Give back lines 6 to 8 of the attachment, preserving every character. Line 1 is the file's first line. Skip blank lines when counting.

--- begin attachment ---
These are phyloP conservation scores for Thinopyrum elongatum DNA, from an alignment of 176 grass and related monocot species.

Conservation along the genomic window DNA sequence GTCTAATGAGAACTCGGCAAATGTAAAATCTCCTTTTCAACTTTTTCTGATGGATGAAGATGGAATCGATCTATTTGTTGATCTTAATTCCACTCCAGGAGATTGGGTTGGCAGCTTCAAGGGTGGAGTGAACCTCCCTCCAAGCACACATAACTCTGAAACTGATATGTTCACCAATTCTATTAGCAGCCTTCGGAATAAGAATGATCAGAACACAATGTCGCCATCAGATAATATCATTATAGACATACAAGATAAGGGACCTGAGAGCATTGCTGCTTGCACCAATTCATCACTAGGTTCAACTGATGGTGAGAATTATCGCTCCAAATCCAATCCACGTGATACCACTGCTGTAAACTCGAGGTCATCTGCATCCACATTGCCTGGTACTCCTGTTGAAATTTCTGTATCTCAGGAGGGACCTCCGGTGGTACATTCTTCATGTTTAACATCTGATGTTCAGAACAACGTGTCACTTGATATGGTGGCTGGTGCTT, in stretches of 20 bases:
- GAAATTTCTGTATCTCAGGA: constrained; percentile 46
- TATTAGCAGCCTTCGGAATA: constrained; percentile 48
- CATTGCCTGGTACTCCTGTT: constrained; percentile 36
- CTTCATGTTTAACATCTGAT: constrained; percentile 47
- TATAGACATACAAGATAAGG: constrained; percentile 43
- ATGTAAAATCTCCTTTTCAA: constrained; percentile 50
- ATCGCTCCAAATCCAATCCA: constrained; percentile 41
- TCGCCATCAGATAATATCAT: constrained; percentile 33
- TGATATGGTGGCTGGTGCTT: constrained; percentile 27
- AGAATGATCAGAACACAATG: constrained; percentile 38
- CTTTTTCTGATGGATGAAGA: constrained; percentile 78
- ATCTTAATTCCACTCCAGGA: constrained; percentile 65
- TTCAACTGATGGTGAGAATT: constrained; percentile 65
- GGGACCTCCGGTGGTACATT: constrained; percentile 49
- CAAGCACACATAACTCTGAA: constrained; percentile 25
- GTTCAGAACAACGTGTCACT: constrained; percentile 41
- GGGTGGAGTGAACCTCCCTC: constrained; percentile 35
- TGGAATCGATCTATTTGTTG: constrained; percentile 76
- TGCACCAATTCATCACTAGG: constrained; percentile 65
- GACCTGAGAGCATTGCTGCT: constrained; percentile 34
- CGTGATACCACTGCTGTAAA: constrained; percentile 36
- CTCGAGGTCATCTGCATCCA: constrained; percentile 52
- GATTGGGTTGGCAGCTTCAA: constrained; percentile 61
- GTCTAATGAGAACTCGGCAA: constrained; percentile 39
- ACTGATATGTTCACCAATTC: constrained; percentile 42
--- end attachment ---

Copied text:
- CTTCATGTTTAACATCTGAT: constrained; percentile 47
- TATAGACATACAAGATAAGG: constrained; percentile 43
- ATGTAAAATCTCCTTTTCAA: constrained; percentile 50